es, the combination of Ger-
many's Benjamin Becker and
Bahamian Davis Cupper Mar-
vin Rolle won the singles over
American Robert Kendrick
and Damm.
"It was great. I had a great
turnout, especially to have so
many kids down here. That was
the most important thing,"
Knowles pointed out.
"The weather has been fan-
tastic and the sponsors have
also been fantastic, who without
them it wouldn't have been
possible. And to the pros, if it
wasn't for them, it would not
have been a success."
While playing in Shanghai,


China, American Andy Rod-
dick suffered a knee injury and
although he had committed to
coming to joining the pros,
Knowles said he had to with-
drew as he continue his recu-
peration for next year.
But in his absence, Knowles
said he was thrilled with the
players who came to town. He
noted that they all performed
exceptionally well and the
crowd loved their perfor-
mances.
"I thought we had a great
mix right off the bat. It was nice
for the public to see me and
Anna play after winning Wim-
bledon," he said. "She's a fan-
tastic player. I think the crowd


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really loved the mixed.
"The men's singles was of a
high caliber with Kendrick and
Becker, who are in the top 50 in
the world. So that was a high
level of tennis that you nor-
mally won't see outside of
Davis Cup."
But Knowles said the men's
doubles was really a treat
because the fans got to see
three players who were once
ranked number one in the
world and the fourth one who
was in the top five.
"I thought it was a high level
of tennis. It was quite enter-
taining for the fans," said
Knowles, who will now take a
week off to relax with his fam-
ily here before he return to the
United States to get ready for
next year.
Groenefeld, the 5-foot-11
right hander who is ranked at
67 in women's singles and 25
in doubles, said she really
enjoyed playing with Knowles
and after he invited her here,
she couldn't turn down the
offer.
"It's fun, just watching the
crowd. They really enjoyed our
game. So it was good to play in
front of them," said Groene-
feld, who hope that she and
Knowles can duplicate their
championship win at the Aus-
tralian Open in January.
Damm, who teamed up with
Indian Leander Paes to win the
2006 US Open doubles title,
said he couldn't have imagined
a better place to be right now.
"The crowd had a good time,
so it was really nice to come
here to the National Tennis
Center to play here," said
Damm, who played in a num-
ber of matches against Knowles
with his former partners Daniel
Nestor and Bhupathi.
SEE page 14


Felipd Major/Tribune staff
BENJAMIN Becker hits a volley on
Saturday at the National Tennis Cen-
ter.


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+


TRIBUNE SPORTS


MONDAY, DECEMBER 7, 2009, PAGE 13


Remembering an athlete who loved to have fun


By BRENT STUBBS
Senior Sports Reporter
bstubbs@tribunemedia.net
BAHAMAS Association of
Athletic Associations' president
Mike Sands said Christopher
Bethel will be remembered as a
"jovial athlete," whom he
remembered as the "life of the
party."
But Sands said there was the
competitive side of Bethel,
whom he really got to know last
year when Bethel competed at
the Central American and
Caribbean Championships in
Cali, Colombia.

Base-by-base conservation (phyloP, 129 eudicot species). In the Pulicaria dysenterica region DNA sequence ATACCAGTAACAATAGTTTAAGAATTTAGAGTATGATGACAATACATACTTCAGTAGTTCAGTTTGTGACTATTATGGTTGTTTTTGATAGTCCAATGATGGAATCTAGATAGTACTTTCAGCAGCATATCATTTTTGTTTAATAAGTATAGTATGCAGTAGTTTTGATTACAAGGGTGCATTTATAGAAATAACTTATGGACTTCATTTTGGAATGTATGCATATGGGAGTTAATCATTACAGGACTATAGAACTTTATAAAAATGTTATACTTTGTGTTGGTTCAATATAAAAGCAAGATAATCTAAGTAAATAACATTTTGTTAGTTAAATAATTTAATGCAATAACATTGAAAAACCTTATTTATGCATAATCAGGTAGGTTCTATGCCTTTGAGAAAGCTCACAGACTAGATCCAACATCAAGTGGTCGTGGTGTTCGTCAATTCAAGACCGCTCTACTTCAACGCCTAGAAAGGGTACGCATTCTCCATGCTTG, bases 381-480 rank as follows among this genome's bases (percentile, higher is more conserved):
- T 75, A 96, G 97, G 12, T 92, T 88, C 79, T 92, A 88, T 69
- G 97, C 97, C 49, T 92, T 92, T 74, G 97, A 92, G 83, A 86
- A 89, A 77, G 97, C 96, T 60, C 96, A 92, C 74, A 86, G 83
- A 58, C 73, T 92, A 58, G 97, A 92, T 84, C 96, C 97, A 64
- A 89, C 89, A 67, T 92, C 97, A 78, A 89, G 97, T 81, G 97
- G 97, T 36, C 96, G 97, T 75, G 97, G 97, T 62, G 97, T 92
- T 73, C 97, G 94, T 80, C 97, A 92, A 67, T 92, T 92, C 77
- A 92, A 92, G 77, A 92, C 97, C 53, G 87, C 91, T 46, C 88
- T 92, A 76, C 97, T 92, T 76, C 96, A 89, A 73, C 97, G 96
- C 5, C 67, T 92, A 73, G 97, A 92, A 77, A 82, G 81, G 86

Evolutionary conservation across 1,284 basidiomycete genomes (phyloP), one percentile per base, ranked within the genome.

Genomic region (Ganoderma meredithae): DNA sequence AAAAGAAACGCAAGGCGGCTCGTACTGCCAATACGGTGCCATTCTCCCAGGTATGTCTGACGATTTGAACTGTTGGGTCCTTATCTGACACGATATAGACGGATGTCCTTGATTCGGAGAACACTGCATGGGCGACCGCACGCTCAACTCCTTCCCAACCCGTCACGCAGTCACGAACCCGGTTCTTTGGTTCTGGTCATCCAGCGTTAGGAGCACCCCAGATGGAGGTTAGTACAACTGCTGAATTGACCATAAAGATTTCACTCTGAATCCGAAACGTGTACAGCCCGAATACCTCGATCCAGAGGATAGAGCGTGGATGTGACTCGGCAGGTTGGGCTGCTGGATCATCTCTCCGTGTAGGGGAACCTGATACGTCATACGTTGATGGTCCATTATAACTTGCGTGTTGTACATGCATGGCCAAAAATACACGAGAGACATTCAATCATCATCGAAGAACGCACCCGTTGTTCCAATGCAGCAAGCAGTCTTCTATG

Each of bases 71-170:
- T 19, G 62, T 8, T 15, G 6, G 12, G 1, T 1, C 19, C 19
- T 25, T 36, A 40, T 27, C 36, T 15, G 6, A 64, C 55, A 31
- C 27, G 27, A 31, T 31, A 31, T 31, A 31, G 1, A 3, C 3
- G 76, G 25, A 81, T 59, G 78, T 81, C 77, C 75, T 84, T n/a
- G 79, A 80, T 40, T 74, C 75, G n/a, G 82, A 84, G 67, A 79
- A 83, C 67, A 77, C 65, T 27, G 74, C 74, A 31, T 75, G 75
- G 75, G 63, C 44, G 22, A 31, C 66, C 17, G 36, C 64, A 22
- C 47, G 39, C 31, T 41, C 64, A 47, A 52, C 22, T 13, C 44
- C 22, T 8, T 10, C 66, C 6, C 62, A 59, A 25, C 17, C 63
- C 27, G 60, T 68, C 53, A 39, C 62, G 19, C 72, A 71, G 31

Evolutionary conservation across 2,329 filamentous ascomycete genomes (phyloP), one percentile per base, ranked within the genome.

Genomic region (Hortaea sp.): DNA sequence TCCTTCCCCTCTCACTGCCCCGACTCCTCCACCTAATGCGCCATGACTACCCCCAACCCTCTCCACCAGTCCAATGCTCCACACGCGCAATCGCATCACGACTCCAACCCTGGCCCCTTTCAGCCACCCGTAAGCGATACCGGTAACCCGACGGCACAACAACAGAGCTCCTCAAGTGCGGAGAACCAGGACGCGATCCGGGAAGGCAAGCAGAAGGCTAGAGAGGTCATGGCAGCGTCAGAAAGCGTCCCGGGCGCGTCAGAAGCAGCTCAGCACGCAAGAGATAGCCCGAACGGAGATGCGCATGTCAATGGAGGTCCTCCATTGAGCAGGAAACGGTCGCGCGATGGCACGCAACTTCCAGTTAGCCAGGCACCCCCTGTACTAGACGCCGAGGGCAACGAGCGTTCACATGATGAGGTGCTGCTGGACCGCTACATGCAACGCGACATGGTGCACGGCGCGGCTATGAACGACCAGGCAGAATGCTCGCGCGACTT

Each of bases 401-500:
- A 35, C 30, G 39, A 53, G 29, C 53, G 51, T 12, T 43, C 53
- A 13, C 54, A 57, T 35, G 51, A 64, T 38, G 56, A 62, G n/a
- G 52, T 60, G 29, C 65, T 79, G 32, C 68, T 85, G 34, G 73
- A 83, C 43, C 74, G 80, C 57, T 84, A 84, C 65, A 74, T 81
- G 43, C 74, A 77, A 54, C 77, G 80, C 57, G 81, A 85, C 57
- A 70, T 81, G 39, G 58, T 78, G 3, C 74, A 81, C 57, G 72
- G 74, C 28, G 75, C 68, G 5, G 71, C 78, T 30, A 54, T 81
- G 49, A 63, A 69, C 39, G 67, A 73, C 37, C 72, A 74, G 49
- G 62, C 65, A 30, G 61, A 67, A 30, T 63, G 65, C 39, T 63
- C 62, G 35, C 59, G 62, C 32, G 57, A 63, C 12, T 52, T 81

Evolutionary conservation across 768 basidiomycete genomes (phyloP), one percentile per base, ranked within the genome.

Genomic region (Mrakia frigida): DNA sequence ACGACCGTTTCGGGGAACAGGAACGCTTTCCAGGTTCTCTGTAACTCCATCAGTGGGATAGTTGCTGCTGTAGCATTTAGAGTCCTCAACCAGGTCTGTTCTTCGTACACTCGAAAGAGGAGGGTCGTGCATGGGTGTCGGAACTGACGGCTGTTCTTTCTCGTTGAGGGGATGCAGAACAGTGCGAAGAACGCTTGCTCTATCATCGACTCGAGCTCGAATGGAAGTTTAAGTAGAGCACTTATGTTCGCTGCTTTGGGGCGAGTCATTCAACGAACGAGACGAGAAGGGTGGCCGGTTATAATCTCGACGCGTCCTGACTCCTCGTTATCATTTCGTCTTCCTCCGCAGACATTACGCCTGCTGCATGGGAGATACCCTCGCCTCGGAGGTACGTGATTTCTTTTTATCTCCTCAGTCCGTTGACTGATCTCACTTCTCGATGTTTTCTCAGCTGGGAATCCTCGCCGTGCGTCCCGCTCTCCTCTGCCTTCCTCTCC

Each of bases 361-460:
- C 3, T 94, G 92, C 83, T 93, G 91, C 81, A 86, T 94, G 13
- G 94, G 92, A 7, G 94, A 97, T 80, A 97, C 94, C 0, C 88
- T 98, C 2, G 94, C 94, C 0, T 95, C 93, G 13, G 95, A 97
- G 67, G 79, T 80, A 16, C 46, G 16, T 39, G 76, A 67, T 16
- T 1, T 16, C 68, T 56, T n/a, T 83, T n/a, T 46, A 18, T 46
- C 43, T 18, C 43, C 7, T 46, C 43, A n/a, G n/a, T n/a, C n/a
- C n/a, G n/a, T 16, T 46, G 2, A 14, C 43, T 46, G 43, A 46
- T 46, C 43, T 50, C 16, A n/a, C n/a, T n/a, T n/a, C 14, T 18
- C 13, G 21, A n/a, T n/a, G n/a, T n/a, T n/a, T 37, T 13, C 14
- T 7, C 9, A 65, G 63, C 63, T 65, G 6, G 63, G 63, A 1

Bethel, better known as
'Nipples,' was a former base-
ball and softball player, who
ran the 110 metres hurdles. The
employee of Arawak Homes
was killed in a car accident on
Saturday morning.
Bethel, aged 25, was in the
passenger seat of the Red Hon-
da Civic being driven by
Olympic sprinter Adrian Grif-
fith. According to reports, Grif-
fith tried to avoid hitting a taxi
reversing out of the SuperClub
Breezes ramp when he collided


into a tree. The duo were
reportedly heading from a par-
ty.
They were scheduled to
attend the wedding of basket-
ball/triple jumper Antonio
Saunders later that day.
Griffith, who made it
through to the second round of
the men's 100 metres at his first
appearance at the IAAF World
Championships in Berlin, Ger-
many, had returned from Flori-
da where he was training to
stand as a groomsman in Saun-
ders' wedding.
Sands said just Friday night
at a meeting with the coaches,
he had mentioned Bethel's
name because he remembered
how he had to console Bethel
after he failed to win a medal.
"He was really upset that he
didn't win a medal, but I told
him not to worry because he
had just done a personal best
time," Sands said. "At first he
didn't realize that he did the
PR. So when he realized that
he did, he was real excited."
When he got the news Sat-
urday morning, Sands said he
was quite stunned because "we


had just discussed his name in
our meeting. The last time I
saw him was on Wednesday
when we had a press confer-
ence at Arawak Homes.
"He was still in that jovial
mood and told me that he was
definitely working out and was
getting ready for next year
because he wanted to make the
Commonwealth Games team."
Although he visited Bethel's
family on Saturday, Sands pub-
licly offered condolences on


behalf of his family and the
BAAA.

Energetic
Bethel was the local arch-
rival for national record holder
Shamar Sands, who was actual-
ly former classmates at SAC
and competed numerous times.
"Chris was just an enegetic
person who loved to have fun.
He was always hyper, always
trying to find a joke. He was


always fun to be around," said
Sands from his home in
Auburn.
On the track, Sands said it
was fun because "every race he
used to tell me he's going to
beat me this time, so I always
used to push him so he could
qualify for the meets. It wasn't
really competitive because we
were friends. We just went out
to do our best against each oth-
er."
Sands sent his condolences
to Bethel's family.
As a 2003 graduate of St.
Augustine's College, Bethel
was a star pitcher with the
junior boys softball team before
he started taking track serious-
ly in his intermediate year and
eventually secured a scholar-
ship at McKendree University
in Lebanon, Illinois, graduat-
ing in 2008.
SAC's head of physical edu-